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Underdevelopment and Democratization in Africa

Author

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  • Manuel Couret Branco

    () (Universidade de Evora)

Abstract

In the middle of the twentieth century S.M. Lipset sustained that various indicators of economic development were higher in democratic countries than in authoritarian ones, suggesting that development was as a condition to democracy. More recently, though, several authors have shown that there is no strong empirical evidence confirming development as a condition to democracy, suggesting in turn that the economic is not as important in democratization as it seemed in the 1950s. Despite this fact, there are some clues that indicate that economic factors do play an important role in democratization, but in a way different than that proposed by Lipset. In this article a revision of literature on some economic obstacles to democratization in Africa is carried out, its main conclusion being that underdevelopment decisively contributes to the difficulties many African countries experience in democratizing. One should not mistake underdevelopment with unadevelopment though, the latter being the mere absence or delay in development and the former a specific supporting role given to developing countries within the global development process. The article?s general conclusion, therefore, is that democratic development is not a question of getting richer, i.e. intensifying the development model, as much as of reforming this same model.

Suggested Citation

  • Manuel Couret Branco, 2008. "Underdevelopment and Democratization in Africa," CEFAGE-UE Working Papers 2008_06, University of Evora, CEFAGE-UE (Portugal).
  • Handle: RePEc:cfe:wpcefa:2008_06
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    File URL: http://www.cefage.uevora.pt/pt/content/download/1414/18806/version/1/file/2008_06.pdf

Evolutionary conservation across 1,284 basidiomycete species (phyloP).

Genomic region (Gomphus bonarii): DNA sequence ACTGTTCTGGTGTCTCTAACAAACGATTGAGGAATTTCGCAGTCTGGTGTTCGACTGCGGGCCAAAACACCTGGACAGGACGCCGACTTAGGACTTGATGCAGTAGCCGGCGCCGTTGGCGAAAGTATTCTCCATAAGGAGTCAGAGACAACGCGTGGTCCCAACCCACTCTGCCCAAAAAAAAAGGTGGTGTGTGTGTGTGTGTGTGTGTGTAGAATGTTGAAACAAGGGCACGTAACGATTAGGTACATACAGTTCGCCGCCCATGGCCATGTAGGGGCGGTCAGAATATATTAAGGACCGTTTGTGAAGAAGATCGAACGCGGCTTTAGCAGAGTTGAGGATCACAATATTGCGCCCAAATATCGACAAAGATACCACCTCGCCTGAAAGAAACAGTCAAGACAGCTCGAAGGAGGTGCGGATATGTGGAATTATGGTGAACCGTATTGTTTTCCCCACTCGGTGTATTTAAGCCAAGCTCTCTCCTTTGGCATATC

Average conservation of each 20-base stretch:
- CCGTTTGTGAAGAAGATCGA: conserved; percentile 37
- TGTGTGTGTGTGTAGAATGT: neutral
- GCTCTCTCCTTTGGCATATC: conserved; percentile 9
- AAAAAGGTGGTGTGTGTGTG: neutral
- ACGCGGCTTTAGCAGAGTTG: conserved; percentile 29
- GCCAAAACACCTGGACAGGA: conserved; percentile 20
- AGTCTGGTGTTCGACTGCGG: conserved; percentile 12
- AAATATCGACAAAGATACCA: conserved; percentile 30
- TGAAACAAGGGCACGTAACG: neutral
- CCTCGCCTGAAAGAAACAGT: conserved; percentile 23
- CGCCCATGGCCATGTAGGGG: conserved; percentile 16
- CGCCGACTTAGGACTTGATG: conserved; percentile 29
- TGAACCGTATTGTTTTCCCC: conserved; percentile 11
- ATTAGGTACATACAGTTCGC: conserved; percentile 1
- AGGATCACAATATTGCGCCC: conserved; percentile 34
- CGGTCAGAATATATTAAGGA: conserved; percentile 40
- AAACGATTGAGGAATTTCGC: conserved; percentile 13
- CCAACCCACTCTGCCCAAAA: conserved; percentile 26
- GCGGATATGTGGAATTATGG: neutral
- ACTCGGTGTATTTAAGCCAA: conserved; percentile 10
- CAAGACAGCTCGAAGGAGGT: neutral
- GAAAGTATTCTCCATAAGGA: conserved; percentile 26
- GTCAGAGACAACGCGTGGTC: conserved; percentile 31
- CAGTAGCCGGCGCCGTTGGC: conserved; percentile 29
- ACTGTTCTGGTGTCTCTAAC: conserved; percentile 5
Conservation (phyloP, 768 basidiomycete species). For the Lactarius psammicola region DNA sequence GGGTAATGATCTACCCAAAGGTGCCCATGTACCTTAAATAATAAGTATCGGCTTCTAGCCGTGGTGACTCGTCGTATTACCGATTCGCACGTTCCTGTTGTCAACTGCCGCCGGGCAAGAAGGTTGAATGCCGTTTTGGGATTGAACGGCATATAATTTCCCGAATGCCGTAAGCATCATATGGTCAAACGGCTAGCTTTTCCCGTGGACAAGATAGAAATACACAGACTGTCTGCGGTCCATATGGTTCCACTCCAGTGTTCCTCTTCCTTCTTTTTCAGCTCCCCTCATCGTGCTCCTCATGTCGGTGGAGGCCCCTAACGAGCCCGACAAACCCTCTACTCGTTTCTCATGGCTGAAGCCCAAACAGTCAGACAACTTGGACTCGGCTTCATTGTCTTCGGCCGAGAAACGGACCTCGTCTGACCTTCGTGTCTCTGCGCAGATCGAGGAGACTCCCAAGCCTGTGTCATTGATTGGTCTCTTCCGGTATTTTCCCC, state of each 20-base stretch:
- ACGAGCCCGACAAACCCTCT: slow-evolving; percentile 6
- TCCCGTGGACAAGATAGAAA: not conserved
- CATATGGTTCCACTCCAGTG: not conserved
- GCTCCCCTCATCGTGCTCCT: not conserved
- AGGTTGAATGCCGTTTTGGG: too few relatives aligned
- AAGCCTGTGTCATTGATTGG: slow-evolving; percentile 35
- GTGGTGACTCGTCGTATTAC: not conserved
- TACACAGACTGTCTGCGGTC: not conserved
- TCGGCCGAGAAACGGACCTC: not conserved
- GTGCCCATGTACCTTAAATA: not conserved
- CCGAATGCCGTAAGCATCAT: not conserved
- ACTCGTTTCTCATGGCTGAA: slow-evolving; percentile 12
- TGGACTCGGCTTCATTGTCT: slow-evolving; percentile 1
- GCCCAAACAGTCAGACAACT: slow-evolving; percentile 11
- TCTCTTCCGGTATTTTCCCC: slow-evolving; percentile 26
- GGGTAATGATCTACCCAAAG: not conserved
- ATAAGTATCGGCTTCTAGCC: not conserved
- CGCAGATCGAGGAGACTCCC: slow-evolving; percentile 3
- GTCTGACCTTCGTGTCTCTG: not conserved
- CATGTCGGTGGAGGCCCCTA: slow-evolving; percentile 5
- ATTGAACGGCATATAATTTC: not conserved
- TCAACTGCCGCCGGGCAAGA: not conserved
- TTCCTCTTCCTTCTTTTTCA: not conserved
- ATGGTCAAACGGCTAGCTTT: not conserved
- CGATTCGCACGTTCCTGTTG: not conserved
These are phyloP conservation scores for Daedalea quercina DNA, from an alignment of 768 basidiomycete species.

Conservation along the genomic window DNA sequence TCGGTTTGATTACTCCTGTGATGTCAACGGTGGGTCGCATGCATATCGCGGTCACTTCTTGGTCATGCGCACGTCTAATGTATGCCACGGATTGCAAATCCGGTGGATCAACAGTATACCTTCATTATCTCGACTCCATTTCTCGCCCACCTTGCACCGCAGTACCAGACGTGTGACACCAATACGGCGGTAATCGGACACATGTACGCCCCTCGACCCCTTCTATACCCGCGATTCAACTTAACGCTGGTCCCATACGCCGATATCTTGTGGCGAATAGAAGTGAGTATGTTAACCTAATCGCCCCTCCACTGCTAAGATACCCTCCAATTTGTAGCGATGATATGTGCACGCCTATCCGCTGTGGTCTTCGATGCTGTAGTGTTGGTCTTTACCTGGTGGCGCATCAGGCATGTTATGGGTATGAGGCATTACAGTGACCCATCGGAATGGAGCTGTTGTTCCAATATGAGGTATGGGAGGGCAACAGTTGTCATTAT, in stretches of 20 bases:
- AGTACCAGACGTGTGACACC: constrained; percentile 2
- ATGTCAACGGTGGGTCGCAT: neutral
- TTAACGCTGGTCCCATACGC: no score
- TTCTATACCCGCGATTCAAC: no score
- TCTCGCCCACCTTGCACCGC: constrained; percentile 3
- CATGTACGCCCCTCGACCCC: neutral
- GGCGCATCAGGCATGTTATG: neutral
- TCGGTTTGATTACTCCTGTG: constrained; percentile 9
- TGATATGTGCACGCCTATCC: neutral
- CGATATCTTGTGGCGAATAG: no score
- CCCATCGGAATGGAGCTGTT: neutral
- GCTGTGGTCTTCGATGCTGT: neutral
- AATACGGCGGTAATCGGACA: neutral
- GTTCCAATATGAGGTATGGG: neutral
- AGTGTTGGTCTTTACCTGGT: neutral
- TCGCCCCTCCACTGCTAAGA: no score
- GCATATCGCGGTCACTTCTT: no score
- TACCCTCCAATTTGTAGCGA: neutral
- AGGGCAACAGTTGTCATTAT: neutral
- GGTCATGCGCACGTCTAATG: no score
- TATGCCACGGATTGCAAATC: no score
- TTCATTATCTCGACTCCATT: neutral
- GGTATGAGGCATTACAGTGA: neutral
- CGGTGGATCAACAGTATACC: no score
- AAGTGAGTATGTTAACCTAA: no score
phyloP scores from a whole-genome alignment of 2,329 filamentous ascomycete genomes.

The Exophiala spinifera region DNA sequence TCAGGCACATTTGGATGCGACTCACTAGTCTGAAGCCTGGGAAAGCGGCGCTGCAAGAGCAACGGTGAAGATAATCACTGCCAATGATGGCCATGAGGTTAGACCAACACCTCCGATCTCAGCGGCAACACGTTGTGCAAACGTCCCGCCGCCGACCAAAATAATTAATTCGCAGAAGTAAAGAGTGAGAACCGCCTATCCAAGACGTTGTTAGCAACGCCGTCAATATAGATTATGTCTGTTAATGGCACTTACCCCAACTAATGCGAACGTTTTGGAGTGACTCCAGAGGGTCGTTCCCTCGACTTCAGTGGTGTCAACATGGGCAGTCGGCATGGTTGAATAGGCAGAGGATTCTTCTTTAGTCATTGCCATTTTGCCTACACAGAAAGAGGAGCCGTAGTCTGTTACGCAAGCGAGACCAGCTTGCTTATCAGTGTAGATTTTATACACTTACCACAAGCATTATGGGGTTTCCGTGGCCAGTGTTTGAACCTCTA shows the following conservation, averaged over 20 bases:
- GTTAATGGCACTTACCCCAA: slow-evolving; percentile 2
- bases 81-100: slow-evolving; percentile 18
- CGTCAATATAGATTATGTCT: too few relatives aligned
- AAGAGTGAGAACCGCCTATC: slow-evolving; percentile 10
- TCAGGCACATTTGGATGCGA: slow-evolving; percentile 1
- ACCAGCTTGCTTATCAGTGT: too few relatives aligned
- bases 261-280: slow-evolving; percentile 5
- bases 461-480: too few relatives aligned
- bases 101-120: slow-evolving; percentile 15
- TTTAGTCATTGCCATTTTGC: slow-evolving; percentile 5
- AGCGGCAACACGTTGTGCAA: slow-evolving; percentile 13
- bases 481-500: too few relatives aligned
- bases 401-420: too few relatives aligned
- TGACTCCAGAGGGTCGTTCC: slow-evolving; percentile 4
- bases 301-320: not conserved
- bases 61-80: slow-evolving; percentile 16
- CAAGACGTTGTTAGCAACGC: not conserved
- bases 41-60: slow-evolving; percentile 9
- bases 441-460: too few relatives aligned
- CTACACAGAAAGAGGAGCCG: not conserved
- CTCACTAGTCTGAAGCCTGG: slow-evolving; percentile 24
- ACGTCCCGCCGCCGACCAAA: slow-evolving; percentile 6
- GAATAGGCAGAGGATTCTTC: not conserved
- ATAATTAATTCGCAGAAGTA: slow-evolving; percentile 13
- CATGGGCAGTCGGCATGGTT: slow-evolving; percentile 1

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    References listed on IDEAS

    as
    1. Daron Acemoglu & Simon Johnson & James A. Robinson, 2001. "The Colonial Origins of Comparative Development: An Empirical Investigation," American Economic Review, American Economic Association, vol. 91(5), pages 1369-1401, December.
    2. Stanley L. Engerman & Kenneth Lee Sokoloff, 2002. "Factor Endowments, Inequality, and Paths of Development Among New World Economies," ECONOMIA JOURNAL, THE LATIN AMERICAN AND CARIBBEAN ECONOMIC ASSOCIATION - LACEA, vol. 0(Fall 2002), pages 41-110, August.
    3. Daron Acemoglu & Simon Johnson & James A. Robinson & Pierre Yared, 2008. "Income and Democracy," American Economic Review, American Economic Association, vol. 98(3), pages 808-842, June.
    4. Evelyne Huber & Dietrich Rueschemeyer & John D. Stephens, 1993. "The Impact of Economic Development on Democracy," Journal of Economic Perspectives, American Economic Association, vol. 7(3), pages 71-86, Summer.
    5. Manuel Couret Branco, 2007. "The Logic of Globalization and Substantive Democracy," Economics Working Papers 01_2007, University of √Čvora, Department of Economics (Portugal).
    6. Paul Collier & Jan Willem Gunning, 1999. "Why Has Africa Grown Slowly?," Journal of Economic Perspectives, American Economic Association, vol. 13(3), pages 3-22, Summer.
    Full references (including those not matched with items on IDEAS)

    More about this item

    Keywords

    Africa; Democracy; Development; Underdevelopment; Inequalities; Impoverishment.;

    JEL classification:

    • A10 - General Economics and Teaching - - General Economics - - - General
    • F02 - International Economics - - General - - - International Economic Order and Integration
    • F50 - International Economics - - International Relations, National Security, and International Political Economy - - - General
    • F54 - International Economics - - International Relations, National Security, and International Political Economy - - - Colonialism; Imperialism; Postcolonialism
    • H11 - Public Economics - - Structure and Scope of Government - - - Structure and Scope of Government
    • O10 - Economic Development, Innovation, Technological Change, and Growth - - Economic Development - - - General
    • O17 - Economic Development, Innovation, Technological Change, and Growth - - Economic Development - - - Formal and Informal Sectors; Shadow Economy; Institutional Arrangements

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